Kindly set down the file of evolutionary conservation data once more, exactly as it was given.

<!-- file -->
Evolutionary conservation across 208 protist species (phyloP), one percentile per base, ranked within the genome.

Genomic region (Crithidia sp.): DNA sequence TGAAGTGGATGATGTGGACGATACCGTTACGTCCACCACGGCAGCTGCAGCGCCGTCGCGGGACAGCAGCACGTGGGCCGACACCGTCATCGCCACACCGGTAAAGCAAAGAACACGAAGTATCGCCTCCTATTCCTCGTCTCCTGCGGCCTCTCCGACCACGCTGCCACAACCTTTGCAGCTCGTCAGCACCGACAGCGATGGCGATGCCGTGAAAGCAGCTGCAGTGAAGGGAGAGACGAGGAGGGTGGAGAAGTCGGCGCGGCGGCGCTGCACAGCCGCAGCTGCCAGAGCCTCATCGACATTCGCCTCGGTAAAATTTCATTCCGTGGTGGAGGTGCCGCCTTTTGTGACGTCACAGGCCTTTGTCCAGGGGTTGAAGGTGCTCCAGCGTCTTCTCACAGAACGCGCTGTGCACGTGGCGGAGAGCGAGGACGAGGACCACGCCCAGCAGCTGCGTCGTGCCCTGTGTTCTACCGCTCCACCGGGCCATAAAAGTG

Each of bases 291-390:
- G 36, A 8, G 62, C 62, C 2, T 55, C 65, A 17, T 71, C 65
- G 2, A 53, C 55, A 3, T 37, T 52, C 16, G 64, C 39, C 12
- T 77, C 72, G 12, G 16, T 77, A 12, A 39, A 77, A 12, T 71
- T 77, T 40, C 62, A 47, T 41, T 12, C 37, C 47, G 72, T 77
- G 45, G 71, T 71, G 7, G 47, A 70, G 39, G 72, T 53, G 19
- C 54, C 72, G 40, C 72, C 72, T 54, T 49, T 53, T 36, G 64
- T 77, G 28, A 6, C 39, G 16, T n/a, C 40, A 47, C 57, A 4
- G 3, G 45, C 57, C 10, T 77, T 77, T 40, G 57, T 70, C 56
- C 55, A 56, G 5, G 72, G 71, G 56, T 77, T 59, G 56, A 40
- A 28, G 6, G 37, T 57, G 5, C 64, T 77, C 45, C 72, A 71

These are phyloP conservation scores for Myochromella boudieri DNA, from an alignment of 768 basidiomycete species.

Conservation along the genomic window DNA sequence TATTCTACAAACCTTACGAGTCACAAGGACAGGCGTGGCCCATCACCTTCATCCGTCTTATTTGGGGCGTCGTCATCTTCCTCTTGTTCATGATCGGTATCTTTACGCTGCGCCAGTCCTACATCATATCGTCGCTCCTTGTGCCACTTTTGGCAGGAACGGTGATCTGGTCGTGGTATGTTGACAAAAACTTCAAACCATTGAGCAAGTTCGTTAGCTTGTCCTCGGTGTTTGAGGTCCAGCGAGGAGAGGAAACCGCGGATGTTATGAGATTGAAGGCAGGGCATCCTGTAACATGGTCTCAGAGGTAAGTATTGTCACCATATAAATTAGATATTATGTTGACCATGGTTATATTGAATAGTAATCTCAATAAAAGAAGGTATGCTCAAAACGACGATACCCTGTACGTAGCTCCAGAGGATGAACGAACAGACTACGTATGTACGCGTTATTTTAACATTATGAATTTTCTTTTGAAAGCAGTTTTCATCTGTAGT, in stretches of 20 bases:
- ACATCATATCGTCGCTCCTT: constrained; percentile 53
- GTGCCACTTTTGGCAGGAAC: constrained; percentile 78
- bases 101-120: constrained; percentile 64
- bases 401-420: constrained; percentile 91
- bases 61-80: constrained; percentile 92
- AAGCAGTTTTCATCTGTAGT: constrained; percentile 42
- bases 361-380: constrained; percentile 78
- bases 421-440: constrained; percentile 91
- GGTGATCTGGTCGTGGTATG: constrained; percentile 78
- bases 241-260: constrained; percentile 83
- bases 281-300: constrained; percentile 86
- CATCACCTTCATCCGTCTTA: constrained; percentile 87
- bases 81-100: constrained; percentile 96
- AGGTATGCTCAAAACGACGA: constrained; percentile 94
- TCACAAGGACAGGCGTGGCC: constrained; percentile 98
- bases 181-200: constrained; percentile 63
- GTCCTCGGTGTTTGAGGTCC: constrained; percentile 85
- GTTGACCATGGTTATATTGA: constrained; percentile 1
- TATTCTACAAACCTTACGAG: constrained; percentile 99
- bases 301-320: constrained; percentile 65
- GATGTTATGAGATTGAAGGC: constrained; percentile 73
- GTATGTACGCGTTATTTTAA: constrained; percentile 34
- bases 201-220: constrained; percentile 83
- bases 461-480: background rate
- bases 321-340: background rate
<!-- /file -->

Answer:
Evolutionary conservation across 208 protist species (phyloP), one percentile per base, ranked within the genome.

Genomic region (Crithidia sp.): DNA sequence TGAAGTGGATGATGTGGACGATACCGTTACGTCCACCACGGCAGCTGCAGCGCCGTCGCGGGACAGCAGCACGTGGGCCGACACCGTCATCGCCACACCGGTAAAGCAAAGAACACGAAGTATCGCCTCCTATTCCTCGTCTCCTGCGGCCTCTCCGACCACGCTGCCACAACCTTTGCAGCTCGTCAGCACCGACAGCGATGGCGATGCCGTGAAAGCAGCTGCAGTGAAGGGAGAGACGAGGAGGGTGGAGAAGTCGGCGCGGCGGCGCTGCACAGCCGCAGCTGCCAGAGCCTCATCGACATTCGCCTCGGTAAAATTTCATTCCGTGGTGGAGGTGCCGCCTTTTGTGACGTCACAGGCCTTTGTCCAGGGGTTGAAGGTGCTCCAGCGTCTTCTCACAGAACGCGCTGTGCACGTGGCGGAGAGCGAGGACGAGGACCACGCCCAGCAGCTGCGTCGTGCCCTGTGTTCTACCGCTCCACCGGGCCATAAAAGTG

Each of bases 291-390:
- G 36, A 8, G 62, C 62, C 2, T 55, C 65, A 17, T 71, C 65
- G 2, A 53, C 55, A 3, T 37, T 52, C 16, G 64, C 39, C 12
- T 77, C 72, G 12, G 16, T 77, A 12, A 39, A 77, A 12, T 71
- T 77, T 40, C 62, A 47, T 41, T 12, C 37, C 47, G 72, T 77
- G 45, G 71, T 71, G 7, G 47, A 70, G 39, G 72, T 53, G 19
- C 54, C 72, G 40, C 72, C 72, T 54, T 49, T 53, T 36, G 64
- T 77, G 28, A 6, C 39, G 16, T n/a, C 40, A 47, C 57, A 4
- G 3, G 45, C 57, C 10, T 77, T 77, T 40, G 57, T 70, C 56
- C 55, A 56, G 5, G 72, G 71, G 56, T 77, T 59, G 56, A 40
- A 28, G 6, G 37, T 57, G 5, C 64, T 77, C 45, C 72, A 71

These are phyloP conservation scores for Myochromella boudieri DNA, from an alignment of 768 basidiomycete species.

Conservation along the genomic window DNA sequence TATTCTACAAACCTTACGAGTCACAAGGACAGGCGTGGCCCATCACCTTCATCCGTCTTATTTGGGGCGTCGTCATCTTCCTCTTGTTCATGATCGGTATCTTTACGCTGCGCCAGTCCTACATCATATCGTCGCTCCTTGTGCCACTTTTGGCAGGAACGGTGATCTGGTCGTGGTATGTTGACAAAAACTTCAAACCATTGAGCAAGTTCGTTAGCTTGTCCTCGGTGTTTGAGGTCCAGCGAGGAGAGGAAACCGCGGATGTTATGAGATTGAAGGCAGGGCATCCTGTAACATGGTCTCAGAGGTAAGTATTGTCACCATATAAATTAGATATTATGTTGACCATGGTTATATTGAATAGTAATCTCAATAAAAGAAGGTATGCTCAAAACGACGATACCCTGTACGTAGCTCCAGAGGATGAACGAACAGACTACGTATGTACGCGTTATTTTAACATTATGAATTTTCTTTTGAAAGCAGTTTTCATCTGTAGT, in stretches of 20 bases:
- ACATCATATCGTCGCTCCTT: constrained; percentile 53
- GTGCCACTTTTGGCAGGAAC: constrained; percentile 78
- bases 101-120: constrained; percentile 64
- bases 401-420: constrained; percentile 91
- bases 61-80: constrained; percentile 92
- AAGCAGTTTTCATCTGTAGT: constrained; percentile 42
- bases 361-380: constrained; percentile 78
- bases 421-440: constrained; percentile 91
- GGTGATCTGGTCGTGGTATG: constrained; percentile 78
- bases 241-260: constrained; percentile 83
- bases 281-300: constrained; percentile 86
- CATCACCTTCATCCGTCTTA: constrained; percentile 87
- bases 81-100: constrained; percentile 96
- AGGTATGCTCAAAACGACGA: constrained; percentile 94
- TCACAAGGACAGGCGTGGCC: constrained; percentile 98
- bases 181-200: constrained; percentile 63
- GTCCTCGGTGTTTGAGGTCC: constrained; percentile 85
- GTTGACCATGGTTATATTGA: constrained; percentile 1
- TATTCTACAAACCTTACGAG: constrained; percentile 99
- bases 301-320: constrained; percentile 65
- GATGTTATGAGATTGAAGGC: constrained; percentile 73
- GTATGTACGCGTTATTTTAA: constrained; percentile 34
- bases 201-220: constrained; percentile 83
- bases 461-480: background rate
- bases 321-340: background rate